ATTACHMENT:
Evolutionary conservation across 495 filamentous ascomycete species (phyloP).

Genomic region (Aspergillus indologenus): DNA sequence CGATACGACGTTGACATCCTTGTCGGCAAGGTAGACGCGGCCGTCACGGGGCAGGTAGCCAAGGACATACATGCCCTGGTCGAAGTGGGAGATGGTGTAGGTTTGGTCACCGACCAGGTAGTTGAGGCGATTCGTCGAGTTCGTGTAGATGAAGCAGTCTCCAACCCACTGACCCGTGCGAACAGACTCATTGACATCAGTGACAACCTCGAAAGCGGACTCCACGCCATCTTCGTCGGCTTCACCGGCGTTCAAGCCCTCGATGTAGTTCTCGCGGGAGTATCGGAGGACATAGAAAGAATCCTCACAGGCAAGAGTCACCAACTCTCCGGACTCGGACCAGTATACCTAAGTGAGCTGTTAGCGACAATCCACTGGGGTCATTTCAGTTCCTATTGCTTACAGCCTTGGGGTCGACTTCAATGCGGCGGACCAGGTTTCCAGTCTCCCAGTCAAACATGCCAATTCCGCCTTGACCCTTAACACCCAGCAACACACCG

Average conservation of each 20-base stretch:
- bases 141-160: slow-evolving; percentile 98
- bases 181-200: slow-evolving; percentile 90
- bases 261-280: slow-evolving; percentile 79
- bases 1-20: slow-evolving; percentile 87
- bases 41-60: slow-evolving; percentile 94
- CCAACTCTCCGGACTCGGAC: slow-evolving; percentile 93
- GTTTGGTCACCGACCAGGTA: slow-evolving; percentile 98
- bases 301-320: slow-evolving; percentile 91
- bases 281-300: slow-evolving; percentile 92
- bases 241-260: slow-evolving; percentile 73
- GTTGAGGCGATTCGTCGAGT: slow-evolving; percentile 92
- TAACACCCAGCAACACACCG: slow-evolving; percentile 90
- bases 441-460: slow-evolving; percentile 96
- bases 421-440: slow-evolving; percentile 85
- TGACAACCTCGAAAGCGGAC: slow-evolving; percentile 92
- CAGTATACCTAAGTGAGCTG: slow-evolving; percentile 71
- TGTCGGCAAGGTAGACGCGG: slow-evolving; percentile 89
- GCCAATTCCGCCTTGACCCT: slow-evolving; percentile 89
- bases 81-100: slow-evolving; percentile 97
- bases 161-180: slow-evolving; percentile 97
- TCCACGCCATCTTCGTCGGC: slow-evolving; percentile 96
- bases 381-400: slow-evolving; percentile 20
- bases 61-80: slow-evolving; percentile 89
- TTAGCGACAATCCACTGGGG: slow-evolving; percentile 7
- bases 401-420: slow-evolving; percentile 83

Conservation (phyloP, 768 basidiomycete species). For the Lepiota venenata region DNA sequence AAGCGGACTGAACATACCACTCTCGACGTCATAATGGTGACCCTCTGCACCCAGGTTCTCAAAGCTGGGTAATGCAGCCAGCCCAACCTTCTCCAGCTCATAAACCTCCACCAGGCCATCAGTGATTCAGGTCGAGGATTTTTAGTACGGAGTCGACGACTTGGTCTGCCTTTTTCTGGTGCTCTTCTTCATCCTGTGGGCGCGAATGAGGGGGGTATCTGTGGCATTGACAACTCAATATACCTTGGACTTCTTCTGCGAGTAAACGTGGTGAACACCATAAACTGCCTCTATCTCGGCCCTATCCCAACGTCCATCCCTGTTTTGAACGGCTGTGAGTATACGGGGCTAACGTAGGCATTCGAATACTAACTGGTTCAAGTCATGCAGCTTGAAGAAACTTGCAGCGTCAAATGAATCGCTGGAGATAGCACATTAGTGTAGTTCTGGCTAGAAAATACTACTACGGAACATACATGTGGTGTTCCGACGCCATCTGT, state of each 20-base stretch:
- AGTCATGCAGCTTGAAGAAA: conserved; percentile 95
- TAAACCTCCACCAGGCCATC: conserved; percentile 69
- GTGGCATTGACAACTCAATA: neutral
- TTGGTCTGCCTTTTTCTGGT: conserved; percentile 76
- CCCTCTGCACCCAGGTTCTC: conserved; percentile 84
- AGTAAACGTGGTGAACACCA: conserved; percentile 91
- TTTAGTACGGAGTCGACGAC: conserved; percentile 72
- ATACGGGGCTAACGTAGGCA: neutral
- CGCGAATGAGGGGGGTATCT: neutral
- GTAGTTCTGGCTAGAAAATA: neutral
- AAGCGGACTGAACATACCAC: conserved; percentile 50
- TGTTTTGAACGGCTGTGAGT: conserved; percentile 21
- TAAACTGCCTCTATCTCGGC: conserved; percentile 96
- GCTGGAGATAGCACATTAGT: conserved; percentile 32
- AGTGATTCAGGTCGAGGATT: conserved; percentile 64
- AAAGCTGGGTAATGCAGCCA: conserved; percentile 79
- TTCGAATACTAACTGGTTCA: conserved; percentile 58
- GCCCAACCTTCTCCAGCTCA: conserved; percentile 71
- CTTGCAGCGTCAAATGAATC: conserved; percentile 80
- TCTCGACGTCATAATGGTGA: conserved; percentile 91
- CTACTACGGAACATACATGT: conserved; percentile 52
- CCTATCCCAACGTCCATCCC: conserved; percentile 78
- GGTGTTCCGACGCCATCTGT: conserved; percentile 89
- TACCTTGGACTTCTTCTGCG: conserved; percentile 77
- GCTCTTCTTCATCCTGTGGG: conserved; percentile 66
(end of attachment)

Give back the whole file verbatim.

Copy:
Evolutionary conservation across 495 filamentous ascomycete species (phyloP).

Genomic region (Aspergillus indologenus): DNA sequence CGATACGACGTTGACATCCTTGTCGGCAAGGTAGACGCGGCCGTCACGGGGCAGGTAGCCAAGGACATACATGCCCTGGTCGAAGTGGGAGATGGTGTAGGTTTGGTCACCGACCAGGTAGTTGAGGCGATTCGTCGAGTTCGTGTAGATGAAGCAGTCTCCAACCCACTGACCCGTGCGAACAGACTCATTGACATCAGTGACAACCTCGAAAGCGGACTCCACGCCATCTTCGTCGGCTTCACCGGCGTTCAAGCCCTCGATGTAGTTCTCGCGGGAGTATCGGAGGACATAGAAAGAATCCTCACAGGCAAGAGTCACCAACTCTCCGGACTCGGACCAGTATACCTAAGTGAGCTGTTAGCGACAATCCACTGGGGTCATTTCAGTTCCTATTGCTTACAGCCTTGGGGTCGACTTCAATGCGGCGGACCAGGTTTCCAGTCTCCCAGTCAAACATGCCAATTCCGCCTTGACCCTTAACACCCAGCAACACACCG

Average conservation of each 20-base stretch:
- bases 141-160: slow-evolving; percentile 98
- bases 181-200: slow-evolving; percentile 90
- bases 261-280: slow-evolving; percentile 79
- bases 1-20: slow-evolving; percentile 87
- bases 41-60: slow-evolving; percentile 94
- CCAACTCTCCGGACTCGGAC: slow-evolving; percentile 93
- GTTTGGTCACCGACCAGGTA: slow-evolving; percentile 98
- bases 301-320: slow-evolving; percentile 91
- bases 281-300: slow-evolving; percentile 92
- bases 241-260: slow-evolving; percentile 73
- GTTGAGGCGATTCGTCGAGT: slow-evolving; percentile 92
- TAACACCCAGCAACACACCG: slow-evolving; percentile 90
- bases 441-460: slow-evolving; percentile 96
- bases 421-440: slow-evolving; percentile 85
- TGACAACCTCGAAAGCGGAC: slow-evolving; percentile 92
- CAGTATACCTAAGTGAGCTG: slow-evolving; percentile 71
- TGTCGGCAAGGTAGACGCGG: slow-evolving; percentile 89
- GCCAATTCCGCCTTGACCCT: slow-evolving; percentile 89
- bases 81-100: slow-evolving; percentile 97
- bases 161-180: slow-evolving; percentile 97
- TCCACGCCATCTTCGTCGGC: slow-evolving; percentile 96
- bases 381-400: slow-evolving; percentile 20
- bases 61-80: slow-evolving; percentile 89
- TTAGCGACAATCCACTGGGG: slow-evolving; percentile 7
- bases 401-420: slow-evolving; percentile 83

Conservation (phyloP, 768 basidiomycete species). For the Lepiota venenata region DNA sequence AAGCGGACTGAACATACCACTCTCGACGTCATAATGGTGACCCTCTGCACCCAGGTTCTCAAAGCTGGGTAATGCAGCCAGCCCAACCTTCTCCAGCTCATAAACCTCCACCAGGCCATCAGTGATTCAGGTCGAGGATTTTTAGTACGGAGTCGACGACTTGGTCTGCCTTTTTCTGGTGCTCTTCTTCATCCTGTGGGCGCGAATGAGGGGGGTATCTGTGGCATTGACAACTCAATATACCTTGGACTTCTTCTGCGAGTAAACGTGGTGAACACCATAAACTGCCTCTATCTCGGCCCTATCCCAACGTCCATCCCTGTTTTGAACGGCTGTGAGTATACGGGGCTAACGTAGGCATTCGAATACTAACTGGTTCAAGTCATGCAGCTTGAAGAAACTTGCAGCGTCAAATGAATCGCTGGAGATAGCACATTAGTGTAGTTCTGGCTAGAAAATACTACTACGGAACATACATGTGGTGTTCCGACGCCATCTGT, state of each 20-base stretch:
- AGTCATGCAGCTTGAAGAAA: conserved; percentile 95
- TAAACCTCCACCAGGCCATC: conserved; percentile 69
- GTGGCATTGACAACTCAATA: neutral
- TTGGTCTGCCTTTTTCTGGT: conserved; percentile 76
- CCCTCTGCACCCAGGTTCTC: conserved; percentile 84
- AGTAAACGTGGTGAACACCA: conserved; percentile 91
- TTTAGTACGGAGTCGACGAC: conserved; percentile 72
- ATACGGGGCTAACGTAGGCA: neutral
- CGCGAATGAGGGGGGTATCT: neutral
- GTAGTTCTGGCTAGAAAATA: neutral
- AAGCGGACTGAACATACCAC: conserved; percentile 50
- TGTTTTGAACGGCTGTGAGT: conserved; percentile 21
- TAAACTGCCTCTATCTCGGC: conserved; percentile 96
- GCTGGAGATAGCACATTAGT: conserved; percentile 32
- AGTGATTCAGGTCGAGGATT: conserved; percentile 64
- AAAGCTGGGTAATGCAGCCA: conserved; percentile 79
- TTCGAATACTAACTGGTTCA: conserved; percentile 58
- GCCCAACCTTCTCCAGCTCA: conserved; percentile 71
- CTTGCAGCGTCAAATGAATC: conserved; percentile 80
- TCTCGACGTCATAATGGTGA: conserved; percentile 91
- CTACTACGGAACATACATGT: conserved; percentile 52
- CCTATCCCAACGTCCATCCC: conserved; percentile 78
- GGTGTTCCGACGCCATCTGT: conserved; percentile 89
- TACCTTGGACTTCTTCTGCG: conserved; percentile 77
- GCTCTTCTTCATCCTGTGGG: conserved; percentile 66